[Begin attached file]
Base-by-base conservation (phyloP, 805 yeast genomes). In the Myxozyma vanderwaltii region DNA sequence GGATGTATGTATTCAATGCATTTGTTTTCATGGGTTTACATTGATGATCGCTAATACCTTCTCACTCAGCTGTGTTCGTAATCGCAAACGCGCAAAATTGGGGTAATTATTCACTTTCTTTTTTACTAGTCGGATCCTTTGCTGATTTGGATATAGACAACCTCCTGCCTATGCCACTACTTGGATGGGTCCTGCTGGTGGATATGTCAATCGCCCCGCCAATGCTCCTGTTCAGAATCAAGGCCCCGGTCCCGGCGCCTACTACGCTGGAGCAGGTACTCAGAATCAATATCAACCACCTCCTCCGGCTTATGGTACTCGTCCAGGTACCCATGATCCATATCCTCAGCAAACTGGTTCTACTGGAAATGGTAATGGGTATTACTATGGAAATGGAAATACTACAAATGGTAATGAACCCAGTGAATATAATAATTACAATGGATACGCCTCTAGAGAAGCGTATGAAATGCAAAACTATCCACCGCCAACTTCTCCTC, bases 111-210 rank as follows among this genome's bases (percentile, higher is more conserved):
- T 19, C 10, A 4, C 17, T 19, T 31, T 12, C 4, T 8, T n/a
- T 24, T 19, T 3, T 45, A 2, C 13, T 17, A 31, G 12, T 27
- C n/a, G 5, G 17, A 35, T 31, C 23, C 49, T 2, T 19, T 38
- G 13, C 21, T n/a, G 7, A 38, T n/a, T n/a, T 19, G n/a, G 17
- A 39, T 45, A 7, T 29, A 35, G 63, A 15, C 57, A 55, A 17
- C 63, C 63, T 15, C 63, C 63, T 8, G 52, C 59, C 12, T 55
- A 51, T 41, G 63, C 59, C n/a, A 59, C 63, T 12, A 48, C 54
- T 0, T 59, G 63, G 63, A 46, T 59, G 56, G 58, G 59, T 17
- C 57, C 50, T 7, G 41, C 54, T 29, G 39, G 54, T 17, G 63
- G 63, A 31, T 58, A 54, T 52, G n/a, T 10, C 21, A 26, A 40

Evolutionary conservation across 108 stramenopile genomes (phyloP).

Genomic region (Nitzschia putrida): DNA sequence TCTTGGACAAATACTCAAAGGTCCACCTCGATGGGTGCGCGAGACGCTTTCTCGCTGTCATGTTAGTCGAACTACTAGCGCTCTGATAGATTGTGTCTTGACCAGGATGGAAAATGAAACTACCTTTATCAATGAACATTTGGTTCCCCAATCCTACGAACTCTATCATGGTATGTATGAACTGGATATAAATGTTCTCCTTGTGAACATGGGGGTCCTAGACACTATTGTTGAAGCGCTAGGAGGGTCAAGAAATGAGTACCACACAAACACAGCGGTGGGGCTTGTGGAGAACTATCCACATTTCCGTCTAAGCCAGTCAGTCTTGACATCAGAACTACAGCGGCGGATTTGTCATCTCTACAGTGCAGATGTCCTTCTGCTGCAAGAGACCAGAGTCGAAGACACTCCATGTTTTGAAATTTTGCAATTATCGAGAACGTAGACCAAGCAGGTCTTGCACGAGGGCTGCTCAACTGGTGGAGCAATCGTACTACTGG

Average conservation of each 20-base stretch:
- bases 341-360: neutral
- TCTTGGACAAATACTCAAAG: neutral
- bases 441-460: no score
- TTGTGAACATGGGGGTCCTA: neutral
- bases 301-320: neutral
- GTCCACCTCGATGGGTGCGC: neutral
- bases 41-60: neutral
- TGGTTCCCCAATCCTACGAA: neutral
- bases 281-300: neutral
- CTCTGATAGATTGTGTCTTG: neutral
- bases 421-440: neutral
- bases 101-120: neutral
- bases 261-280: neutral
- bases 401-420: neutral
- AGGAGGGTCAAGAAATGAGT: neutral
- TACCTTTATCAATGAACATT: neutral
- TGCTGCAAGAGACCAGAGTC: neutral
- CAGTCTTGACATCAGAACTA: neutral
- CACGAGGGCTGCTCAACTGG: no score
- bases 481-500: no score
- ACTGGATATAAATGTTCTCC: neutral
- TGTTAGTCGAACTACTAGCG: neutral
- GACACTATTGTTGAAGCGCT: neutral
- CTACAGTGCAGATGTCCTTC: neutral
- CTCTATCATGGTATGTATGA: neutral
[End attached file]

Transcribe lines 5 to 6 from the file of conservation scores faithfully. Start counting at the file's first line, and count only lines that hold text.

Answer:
- G 13, C 21, T n/a, G 7, A 38, T n/a, T n/a, T 19, G n/a, G 17
- A 39, T 45, A 7, T 29, A 35, G 63, A 15, C 57, A 55, A 17